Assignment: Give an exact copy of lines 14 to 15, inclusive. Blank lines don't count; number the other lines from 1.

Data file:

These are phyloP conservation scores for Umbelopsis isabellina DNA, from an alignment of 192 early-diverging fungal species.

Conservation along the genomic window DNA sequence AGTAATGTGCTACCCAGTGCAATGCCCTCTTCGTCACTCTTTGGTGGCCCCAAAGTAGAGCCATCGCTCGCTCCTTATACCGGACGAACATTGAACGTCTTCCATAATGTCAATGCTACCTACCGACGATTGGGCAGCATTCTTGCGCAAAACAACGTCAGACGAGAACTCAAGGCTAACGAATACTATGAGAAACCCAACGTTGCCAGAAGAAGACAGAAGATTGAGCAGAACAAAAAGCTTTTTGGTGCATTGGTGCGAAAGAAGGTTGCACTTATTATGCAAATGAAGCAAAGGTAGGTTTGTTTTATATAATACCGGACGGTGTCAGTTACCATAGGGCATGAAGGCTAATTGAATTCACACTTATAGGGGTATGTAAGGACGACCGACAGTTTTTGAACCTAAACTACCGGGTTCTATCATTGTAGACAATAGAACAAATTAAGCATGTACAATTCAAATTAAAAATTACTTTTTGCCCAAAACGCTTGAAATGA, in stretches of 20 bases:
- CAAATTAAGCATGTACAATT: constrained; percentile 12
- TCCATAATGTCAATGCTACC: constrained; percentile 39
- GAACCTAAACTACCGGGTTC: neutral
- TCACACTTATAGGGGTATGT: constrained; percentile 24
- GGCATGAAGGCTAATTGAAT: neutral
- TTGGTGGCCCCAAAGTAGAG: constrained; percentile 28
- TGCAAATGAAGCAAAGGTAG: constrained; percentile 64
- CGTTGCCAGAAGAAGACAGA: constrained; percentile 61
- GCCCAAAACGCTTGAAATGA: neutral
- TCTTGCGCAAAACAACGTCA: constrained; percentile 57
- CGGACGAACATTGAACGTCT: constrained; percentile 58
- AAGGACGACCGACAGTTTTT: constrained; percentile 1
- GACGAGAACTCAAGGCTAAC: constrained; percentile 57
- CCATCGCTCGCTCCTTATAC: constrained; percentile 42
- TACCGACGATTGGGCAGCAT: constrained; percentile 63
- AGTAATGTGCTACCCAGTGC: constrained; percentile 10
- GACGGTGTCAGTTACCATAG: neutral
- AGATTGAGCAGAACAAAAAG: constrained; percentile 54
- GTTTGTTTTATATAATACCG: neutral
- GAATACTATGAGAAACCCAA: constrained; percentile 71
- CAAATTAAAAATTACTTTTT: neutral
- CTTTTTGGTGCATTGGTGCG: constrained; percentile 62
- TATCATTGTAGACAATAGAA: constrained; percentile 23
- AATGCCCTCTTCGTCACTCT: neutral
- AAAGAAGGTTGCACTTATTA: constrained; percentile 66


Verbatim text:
- AAGGACGACCGACAGTTTTT: constrained; percentile 1
- GACGAGAACTCAAGGCTAAC: constrained; percentile 57